Well, war is the collective desire of more than one person to destroy other life. There are various degrees of war in various scopes, and you can nitpick, but I'm focusing on the most destructive one, and attempting to correlate it with aggression, which I believe will still explain your nitpicking. So instead of attempting to clarify and focus on what I have talked about you have added nothing to the discussion, where I was willing to spill out my private thoughts, and that makes you a genuine troll. There, I recognized and gave you attention; are you pleased now? And I think you might like INTP central more.

    Quote Originally Posted by Savage Brain View Post
    Since when are murder, destruction, death, and chaos considered to be beautiful (if your not a psychopath)?
    It's not, it's what it produces that I think is beauty. Destruction of life is one way to change the present to lead to later creative beauty.

    Quote Originally Posted by Nicodemus View Post
    A post so grand that it could not fit into my 'war' thread.
    Yes, I thought about it, but I wasn't interested in posting in a thread that had the preoccupation with 'telling you something interesting about war' rather than having the whole focus on what I have talked about. Here's the mic, you can have your spotlight back since it means so much to you.

    Quote Originally Posted by nebbykoo View Post
    There is no instinctual desire to destroy life. An animal's primary goal is not the pleasure of the act of killling, although this may be a secondary motivation.
    I agree that the primary goal is not the pleasure of the act of killing. But I disagree that we do not have an instinctual desire to destroy life or there would not be wars or violence. I wanted to share a questionable, and yet therefore malleable interpretation for why war could be a good thing and why.

    Quote Originally Posted by Stevo View Post
    No, not really.

    I'll admit there is a stark and terrible beauty inherent in the form of the explosion of a hydrogen bomb or other such potent weapon of death. But there is nothing beautiful about killing.
    Well, you're right. But I'm more referring to how it changes things when it is over. I think its creative element is important to understand if anyone is to understand what underlying purpose there might be to having huge masses of people desiring to destroy one another. It's amazing, isn't it? To think that all those wars where people are attempting to gain something, whether it be power, alleviate poverty and despair, sovereignty, religion, morality, etc. It's all very interesting how in the aftermath of a war people can form a new government that gives more freedoms and wealth to the people governed. They can rebuild new more-advanced cities and by looking at what happened in the past re-evaluate what their ethical system and codes should be (justice system and economic system). Despite the fact that many people think war might be pointless, we are always learning something and trying something new that wouldn't come about the same way without war. It's incredible, but of course can also be a hinderer on society, but in the grand scope of things, I believe humanity has advanced and learned quite a bit more than it loses through war. In this way, with war we seem more able to decide when something isn't working well and destroy it to make something anew that will be better, or at least attempt to solve the problems that plagued the past.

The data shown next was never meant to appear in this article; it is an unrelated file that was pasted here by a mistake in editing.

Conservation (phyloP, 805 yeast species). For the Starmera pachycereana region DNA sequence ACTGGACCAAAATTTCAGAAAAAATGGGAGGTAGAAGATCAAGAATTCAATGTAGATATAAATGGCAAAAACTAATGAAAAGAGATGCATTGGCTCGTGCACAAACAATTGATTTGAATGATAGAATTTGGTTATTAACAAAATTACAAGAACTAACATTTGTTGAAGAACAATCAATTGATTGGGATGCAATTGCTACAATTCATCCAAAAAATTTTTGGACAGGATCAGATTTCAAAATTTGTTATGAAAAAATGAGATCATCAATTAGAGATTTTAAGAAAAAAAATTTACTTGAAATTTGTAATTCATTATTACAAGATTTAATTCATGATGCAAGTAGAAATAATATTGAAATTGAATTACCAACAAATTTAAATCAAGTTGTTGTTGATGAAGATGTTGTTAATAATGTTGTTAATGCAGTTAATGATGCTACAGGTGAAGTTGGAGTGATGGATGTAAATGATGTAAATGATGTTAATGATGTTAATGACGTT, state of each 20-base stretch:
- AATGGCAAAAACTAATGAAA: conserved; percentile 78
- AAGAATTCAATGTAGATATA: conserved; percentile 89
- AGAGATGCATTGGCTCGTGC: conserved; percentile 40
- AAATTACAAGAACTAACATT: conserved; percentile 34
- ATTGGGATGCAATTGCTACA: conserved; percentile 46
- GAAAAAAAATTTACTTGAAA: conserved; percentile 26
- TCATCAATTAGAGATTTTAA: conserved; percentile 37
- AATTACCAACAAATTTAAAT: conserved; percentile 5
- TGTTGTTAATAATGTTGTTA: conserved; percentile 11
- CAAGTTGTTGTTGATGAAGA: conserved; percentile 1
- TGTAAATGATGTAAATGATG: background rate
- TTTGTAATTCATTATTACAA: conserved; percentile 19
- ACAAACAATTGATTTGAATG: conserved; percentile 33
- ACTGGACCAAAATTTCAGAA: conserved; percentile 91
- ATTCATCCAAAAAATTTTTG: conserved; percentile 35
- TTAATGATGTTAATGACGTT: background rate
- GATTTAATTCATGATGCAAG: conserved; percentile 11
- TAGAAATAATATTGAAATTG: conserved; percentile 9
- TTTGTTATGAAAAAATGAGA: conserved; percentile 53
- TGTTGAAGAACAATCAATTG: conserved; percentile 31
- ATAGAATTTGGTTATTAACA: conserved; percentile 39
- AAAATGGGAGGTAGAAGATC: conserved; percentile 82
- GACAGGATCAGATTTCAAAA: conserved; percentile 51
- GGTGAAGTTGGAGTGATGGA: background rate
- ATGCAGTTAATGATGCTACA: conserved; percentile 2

Anyway, I find this discussion really interesting and appreciate everyone's thoughts. Maybe I can add something later after seeing what everyone thinks and hopefully getting a better clarity from it.